Josef Sudek (1896–1976), the most important and most famous of Czech photographers, made his best work when middle-aged, having decided to ignore the rules of modern trends. Whereas his photographs from the time he began his craft till the 1930s are mainly a reflection of the external world, by the 1940s he was returning to himself, finding his own unique creative path. This was the period when he made the famous photos from his studio window and remarkable still lifes, using contact prints of various sizes. Not even the pressures of World War II and the post-war years (including the demands of Socialist Realism) interrupted the continuity of his oeuvre. Instead, Sudek returned to the Pictorialism of his early work, and in a number of his photographs from this period he anticipated the general trend to a post-modern synthesis in photography, becoming a continuous source of inspiration for future generations.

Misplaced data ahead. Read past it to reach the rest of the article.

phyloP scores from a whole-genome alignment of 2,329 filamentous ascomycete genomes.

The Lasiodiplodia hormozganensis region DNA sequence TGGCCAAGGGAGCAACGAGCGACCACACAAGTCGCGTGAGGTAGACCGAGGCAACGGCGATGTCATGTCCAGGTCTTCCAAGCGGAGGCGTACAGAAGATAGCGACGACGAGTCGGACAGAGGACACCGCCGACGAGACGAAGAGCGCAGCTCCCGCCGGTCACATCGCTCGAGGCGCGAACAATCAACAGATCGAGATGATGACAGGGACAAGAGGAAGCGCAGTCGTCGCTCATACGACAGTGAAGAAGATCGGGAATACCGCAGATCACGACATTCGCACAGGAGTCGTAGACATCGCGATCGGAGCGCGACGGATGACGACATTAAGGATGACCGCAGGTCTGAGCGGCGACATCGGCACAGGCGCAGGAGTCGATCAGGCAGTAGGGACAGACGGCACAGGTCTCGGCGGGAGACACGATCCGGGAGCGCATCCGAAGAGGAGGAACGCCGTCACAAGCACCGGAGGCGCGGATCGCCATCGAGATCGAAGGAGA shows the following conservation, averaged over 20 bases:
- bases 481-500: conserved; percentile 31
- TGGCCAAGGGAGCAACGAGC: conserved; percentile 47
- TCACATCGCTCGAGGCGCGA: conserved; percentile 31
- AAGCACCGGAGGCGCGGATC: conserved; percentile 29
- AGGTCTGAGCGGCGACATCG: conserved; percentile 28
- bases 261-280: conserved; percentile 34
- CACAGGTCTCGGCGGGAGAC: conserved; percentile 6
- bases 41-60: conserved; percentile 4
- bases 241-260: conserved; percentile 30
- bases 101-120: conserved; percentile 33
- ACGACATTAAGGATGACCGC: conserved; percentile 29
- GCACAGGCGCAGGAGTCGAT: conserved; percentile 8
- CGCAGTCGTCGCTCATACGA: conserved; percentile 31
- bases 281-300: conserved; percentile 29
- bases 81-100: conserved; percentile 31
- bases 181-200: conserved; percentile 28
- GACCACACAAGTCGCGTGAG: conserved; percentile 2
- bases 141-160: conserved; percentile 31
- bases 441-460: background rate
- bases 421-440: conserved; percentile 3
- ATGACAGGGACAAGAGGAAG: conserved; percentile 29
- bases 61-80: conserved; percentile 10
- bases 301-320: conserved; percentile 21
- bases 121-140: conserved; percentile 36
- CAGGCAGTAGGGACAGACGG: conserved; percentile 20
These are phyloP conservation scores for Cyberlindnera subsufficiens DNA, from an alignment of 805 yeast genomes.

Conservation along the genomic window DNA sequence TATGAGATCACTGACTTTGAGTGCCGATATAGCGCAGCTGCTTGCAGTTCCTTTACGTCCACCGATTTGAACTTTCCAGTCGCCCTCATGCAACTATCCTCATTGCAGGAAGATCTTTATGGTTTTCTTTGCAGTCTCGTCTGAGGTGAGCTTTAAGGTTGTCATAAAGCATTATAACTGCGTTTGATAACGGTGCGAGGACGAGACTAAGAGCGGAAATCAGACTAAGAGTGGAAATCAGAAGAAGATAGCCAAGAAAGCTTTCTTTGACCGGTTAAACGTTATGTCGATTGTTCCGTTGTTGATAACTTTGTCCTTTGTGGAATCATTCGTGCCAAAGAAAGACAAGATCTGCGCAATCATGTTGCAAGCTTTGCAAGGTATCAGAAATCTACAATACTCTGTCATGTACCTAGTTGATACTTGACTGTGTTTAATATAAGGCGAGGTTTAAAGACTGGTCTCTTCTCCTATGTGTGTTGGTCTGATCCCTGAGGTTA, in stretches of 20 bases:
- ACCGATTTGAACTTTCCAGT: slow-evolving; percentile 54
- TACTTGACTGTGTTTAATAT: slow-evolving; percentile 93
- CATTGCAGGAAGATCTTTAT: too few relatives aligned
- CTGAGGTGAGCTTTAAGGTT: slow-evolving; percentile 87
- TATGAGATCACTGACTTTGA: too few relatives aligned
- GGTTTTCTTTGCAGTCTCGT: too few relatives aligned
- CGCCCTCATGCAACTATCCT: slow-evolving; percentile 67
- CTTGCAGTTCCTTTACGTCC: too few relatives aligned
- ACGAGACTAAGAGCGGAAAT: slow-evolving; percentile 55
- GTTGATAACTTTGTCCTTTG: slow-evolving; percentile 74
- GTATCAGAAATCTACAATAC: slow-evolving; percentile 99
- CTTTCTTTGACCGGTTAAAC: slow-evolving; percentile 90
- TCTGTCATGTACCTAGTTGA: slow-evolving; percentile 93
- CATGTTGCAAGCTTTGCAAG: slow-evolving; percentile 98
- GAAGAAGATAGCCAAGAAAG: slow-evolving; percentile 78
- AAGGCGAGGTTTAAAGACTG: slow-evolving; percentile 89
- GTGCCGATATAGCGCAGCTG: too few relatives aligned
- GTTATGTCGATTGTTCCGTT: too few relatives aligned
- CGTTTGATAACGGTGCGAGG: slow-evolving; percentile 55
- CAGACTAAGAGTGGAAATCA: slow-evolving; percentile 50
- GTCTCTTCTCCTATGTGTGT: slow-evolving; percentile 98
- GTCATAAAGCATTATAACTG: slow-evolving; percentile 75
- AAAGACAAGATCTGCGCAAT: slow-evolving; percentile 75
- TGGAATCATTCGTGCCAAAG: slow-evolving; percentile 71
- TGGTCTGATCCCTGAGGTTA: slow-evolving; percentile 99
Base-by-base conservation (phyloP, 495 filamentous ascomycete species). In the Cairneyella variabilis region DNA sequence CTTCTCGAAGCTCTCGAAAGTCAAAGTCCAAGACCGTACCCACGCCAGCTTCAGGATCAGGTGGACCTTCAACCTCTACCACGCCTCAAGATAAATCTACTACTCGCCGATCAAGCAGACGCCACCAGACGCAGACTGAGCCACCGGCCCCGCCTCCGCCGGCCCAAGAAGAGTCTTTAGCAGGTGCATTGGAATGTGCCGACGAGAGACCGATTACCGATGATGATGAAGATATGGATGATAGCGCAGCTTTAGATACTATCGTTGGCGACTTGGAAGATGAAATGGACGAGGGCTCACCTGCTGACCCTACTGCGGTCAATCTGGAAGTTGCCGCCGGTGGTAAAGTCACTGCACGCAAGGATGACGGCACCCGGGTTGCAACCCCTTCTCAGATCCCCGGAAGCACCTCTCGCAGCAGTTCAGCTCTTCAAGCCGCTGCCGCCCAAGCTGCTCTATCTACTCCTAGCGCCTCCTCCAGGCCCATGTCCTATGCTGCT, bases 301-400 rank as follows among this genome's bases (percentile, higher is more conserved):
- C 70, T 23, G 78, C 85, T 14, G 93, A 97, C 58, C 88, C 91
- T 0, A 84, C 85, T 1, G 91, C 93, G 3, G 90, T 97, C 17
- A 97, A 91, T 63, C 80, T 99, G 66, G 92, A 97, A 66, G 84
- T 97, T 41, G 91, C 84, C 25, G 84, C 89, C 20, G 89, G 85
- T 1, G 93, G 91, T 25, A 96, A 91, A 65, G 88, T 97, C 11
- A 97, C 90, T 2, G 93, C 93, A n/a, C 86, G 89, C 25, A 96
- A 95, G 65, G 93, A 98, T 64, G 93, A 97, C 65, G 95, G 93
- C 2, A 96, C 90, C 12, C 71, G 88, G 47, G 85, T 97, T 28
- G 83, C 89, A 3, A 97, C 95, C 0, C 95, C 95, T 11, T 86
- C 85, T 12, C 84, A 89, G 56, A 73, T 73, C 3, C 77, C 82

- Paperback : 154 pages